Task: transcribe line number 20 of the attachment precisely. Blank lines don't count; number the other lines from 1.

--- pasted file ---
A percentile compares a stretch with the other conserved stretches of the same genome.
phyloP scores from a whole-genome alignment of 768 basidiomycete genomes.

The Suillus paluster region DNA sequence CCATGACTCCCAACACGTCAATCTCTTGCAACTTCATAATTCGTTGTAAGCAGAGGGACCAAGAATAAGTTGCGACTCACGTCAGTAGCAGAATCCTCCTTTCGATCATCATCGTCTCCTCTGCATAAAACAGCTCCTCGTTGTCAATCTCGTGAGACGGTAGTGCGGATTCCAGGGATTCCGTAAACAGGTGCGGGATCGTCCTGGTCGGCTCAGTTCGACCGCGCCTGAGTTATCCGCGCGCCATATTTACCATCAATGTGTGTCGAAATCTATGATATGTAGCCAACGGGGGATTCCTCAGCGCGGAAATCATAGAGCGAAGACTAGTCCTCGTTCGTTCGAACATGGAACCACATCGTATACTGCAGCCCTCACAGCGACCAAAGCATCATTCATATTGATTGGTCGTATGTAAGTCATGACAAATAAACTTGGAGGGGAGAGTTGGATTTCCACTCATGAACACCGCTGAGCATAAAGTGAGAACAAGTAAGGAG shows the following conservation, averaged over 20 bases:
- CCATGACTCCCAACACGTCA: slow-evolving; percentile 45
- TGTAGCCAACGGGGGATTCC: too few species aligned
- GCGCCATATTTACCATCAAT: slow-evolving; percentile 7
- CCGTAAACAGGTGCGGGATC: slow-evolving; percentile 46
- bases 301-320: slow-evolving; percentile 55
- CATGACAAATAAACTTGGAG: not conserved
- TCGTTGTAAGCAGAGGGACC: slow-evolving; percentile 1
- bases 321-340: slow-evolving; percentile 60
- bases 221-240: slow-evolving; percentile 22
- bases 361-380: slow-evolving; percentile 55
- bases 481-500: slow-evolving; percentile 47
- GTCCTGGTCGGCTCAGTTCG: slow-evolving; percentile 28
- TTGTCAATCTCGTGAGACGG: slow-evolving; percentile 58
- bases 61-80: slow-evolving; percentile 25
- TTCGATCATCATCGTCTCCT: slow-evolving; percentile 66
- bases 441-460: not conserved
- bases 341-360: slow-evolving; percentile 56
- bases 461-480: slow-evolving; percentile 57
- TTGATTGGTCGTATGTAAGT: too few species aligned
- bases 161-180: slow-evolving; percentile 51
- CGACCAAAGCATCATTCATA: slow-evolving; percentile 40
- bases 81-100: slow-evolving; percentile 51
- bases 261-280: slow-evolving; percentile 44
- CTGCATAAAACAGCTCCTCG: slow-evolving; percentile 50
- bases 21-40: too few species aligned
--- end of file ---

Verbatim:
- bases 341-360: slow-evolving; percentile 56